Navigating Divorce Mediation: Summer Plans, Travel, And Camps

Summer is a season of warmth, freedom, and fun.  For children of divorced or separated parents, it can also bring uncertainty and stress. With the right approach to co-parenting and mediation, however, you can create a harmonious environment that allows your children to enjoy the summer season to its fullest.

Co-Parenting During Summer

Whether you’re planning a summer vacation or scheduling attendance to summer camps, effective co-parenting can make the process smoother. Here are some tips:

  • Start Planning Early: To avoid last-minute confusion, start discussing summer plans with your co-parent well ahead of time. Consider using parenting apps like Our Family Wizard or Coparently to streamline communication.
  • Determine Child Care: Establish who will take care of the children during summer and discuss possible child care options, such as day camps or shared nanny services.
  • Discuss Finances: Address costs for camps, activities, and summer clothes beforehand to avoid disagreements.
  • Flexibility is Key: Even with a predetermined schedule, unexpected situations can arise. Be prepared to handle them calmly.
  • Practice Self-Care: It’s essential to take care of your emotional and physical well-being, especially if your children will spend an extended period with the other parent.

Understanding Custody Agreements And Summer Plans

Your parenting plan agreement plays a crucial role in planning summer activities, vacations, and camps. It’s important to understand the difference between legal custody (legal decision-making) and physical custody (parenting time) and how they impact your decision-making rights.

  • Activities: Typically, the parent who has physical custody decides the children’s activities during their parenting time unless expressly stated otherwise in the Parenting Plan.  To avoid unintended conflict, it’s a good idea to clarify who will schedule and pay for summer activities.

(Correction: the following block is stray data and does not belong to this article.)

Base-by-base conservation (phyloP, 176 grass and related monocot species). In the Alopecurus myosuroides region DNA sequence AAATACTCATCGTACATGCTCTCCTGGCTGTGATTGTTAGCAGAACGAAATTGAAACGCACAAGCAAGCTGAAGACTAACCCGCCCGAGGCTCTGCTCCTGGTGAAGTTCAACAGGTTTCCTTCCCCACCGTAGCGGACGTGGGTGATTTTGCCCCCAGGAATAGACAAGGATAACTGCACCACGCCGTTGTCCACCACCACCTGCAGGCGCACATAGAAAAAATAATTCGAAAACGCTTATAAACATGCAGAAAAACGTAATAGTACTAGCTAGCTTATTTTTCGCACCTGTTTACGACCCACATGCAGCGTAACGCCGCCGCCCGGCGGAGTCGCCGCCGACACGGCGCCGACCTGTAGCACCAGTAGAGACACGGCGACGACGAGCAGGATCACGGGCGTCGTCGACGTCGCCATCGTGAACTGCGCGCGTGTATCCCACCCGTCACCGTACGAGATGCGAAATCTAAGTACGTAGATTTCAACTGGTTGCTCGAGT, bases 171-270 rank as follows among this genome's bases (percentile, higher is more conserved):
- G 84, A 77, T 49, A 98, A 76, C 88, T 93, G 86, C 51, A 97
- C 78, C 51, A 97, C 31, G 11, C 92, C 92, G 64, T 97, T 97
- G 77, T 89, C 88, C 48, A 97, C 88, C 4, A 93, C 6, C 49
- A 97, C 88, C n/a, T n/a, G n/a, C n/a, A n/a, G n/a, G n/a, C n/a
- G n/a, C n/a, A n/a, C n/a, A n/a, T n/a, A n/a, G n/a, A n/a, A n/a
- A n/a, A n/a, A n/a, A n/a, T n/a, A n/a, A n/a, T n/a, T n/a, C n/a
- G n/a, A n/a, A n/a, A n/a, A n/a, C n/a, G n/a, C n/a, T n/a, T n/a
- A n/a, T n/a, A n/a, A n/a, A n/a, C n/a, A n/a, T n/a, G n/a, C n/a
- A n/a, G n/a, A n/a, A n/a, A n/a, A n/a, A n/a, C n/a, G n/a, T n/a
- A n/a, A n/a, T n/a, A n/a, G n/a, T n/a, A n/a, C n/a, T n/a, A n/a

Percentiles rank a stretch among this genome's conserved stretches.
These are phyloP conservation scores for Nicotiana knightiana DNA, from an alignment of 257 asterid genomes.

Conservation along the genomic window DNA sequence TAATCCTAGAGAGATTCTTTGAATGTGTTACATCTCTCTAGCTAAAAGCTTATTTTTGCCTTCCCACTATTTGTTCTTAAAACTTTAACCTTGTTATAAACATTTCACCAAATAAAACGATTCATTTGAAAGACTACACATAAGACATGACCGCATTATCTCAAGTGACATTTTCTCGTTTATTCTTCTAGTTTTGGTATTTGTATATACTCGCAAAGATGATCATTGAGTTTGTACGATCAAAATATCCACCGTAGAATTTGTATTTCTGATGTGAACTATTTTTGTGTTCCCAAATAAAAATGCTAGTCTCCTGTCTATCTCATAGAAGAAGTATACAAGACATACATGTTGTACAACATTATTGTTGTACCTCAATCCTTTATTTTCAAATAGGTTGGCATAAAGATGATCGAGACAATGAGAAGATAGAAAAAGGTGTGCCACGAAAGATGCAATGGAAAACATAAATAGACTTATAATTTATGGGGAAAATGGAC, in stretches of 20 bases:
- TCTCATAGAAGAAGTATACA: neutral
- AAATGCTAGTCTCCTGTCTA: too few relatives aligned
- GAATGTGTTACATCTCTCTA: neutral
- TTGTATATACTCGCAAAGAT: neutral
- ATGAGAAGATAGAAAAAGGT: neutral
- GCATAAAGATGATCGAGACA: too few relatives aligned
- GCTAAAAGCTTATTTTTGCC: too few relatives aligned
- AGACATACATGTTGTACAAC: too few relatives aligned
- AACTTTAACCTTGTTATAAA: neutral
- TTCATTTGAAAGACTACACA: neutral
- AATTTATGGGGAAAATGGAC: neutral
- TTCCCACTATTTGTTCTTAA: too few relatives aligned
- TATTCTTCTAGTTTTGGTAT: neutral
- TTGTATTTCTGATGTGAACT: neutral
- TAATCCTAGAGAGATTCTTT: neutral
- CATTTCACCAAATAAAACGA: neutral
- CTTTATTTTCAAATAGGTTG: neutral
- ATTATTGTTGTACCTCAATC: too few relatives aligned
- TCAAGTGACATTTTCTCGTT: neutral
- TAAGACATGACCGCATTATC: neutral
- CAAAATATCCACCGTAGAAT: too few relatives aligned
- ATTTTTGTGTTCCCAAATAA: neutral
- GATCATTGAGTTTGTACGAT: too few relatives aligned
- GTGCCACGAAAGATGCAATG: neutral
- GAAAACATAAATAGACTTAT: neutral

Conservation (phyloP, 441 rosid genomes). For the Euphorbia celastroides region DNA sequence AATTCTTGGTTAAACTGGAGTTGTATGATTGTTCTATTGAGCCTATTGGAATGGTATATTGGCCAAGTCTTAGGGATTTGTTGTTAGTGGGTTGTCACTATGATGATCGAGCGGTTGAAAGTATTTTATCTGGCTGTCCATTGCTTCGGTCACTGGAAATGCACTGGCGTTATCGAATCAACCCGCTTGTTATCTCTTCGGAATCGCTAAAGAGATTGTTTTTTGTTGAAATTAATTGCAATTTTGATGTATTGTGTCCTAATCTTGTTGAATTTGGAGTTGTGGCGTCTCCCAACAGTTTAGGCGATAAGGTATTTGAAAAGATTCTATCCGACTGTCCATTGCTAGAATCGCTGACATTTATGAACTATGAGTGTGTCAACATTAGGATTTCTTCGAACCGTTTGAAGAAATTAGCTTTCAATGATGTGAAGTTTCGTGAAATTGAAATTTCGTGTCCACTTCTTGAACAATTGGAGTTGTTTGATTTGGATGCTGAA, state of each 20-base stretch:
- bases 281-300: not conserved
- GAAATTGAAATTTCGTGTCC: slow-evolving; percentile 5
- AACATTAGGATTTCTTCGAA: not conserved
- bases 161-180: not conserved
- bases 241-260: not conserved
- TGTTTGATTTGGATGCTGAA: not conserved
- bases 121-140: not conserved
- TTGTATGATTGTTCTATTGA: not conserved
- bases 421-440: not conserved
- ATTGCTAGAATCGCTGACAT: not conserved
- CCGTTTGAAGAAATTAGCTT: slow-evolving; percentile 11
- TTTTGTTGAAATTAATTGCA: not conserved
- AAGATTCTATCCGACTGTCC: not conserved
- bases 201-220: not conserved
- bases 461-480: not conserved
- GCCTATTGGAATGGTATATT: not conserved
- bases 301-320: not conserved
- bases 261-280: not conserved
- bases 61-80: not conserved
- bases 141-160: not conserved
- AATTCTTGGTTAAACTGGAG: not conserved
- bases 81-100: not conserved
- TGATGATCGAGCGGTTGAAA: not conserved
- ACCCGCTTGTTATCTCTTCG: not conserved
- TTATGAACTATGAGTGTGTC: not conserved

• Vacations: Your Parenting Plan will usually designate a holiday and vacation schedule.  As long as it doesn’t interfere with the other parent’s scheduled parenting time, the physical custody holder can plan vacations during their time.  Because vacation and holiday plans can often go awry or there may be last minute changes, it helps to be flexible with each other so that everyone has a conflict-free holiday. If there may be times when both parents want the same summer vacation time, your Parenting Plan should have a “tie-breaker” provision such that one parent’s preference prevails in even years and the other’s in odd years.t.

Mediation And Summer Activities

In divorce mediation, summer activities often become a topic of discussion. To avoid future conflicts, your mediation agreement should clearly define the rules and responsibilities for each parent. This includes:

  • Sports: Address questions like which sports your children will participate in, who pays for equipment, and how transportation to events will be managed.
  • Summer Camps: Discuss concerns like extended periods away from home, safety, appropriate age for attendance, payment, transportation, and how the camp duration affects parenting time.
  • Music, Drama, Dance: These activities often require significant time and financial commitments. Decide how you’ll handle practices, instrument costs, and social media promotion.

Final Thoughts

Summer should be a time of joy and fun for your children. By having a comprehensive and fair agreement in place, you can ensure the best for your family. We believe that divorce may end a legal marriage, but it doesn’t end a family. With the right approach to divorce mediation, you can create a harmonious summer environment that keeps your family ties strong.

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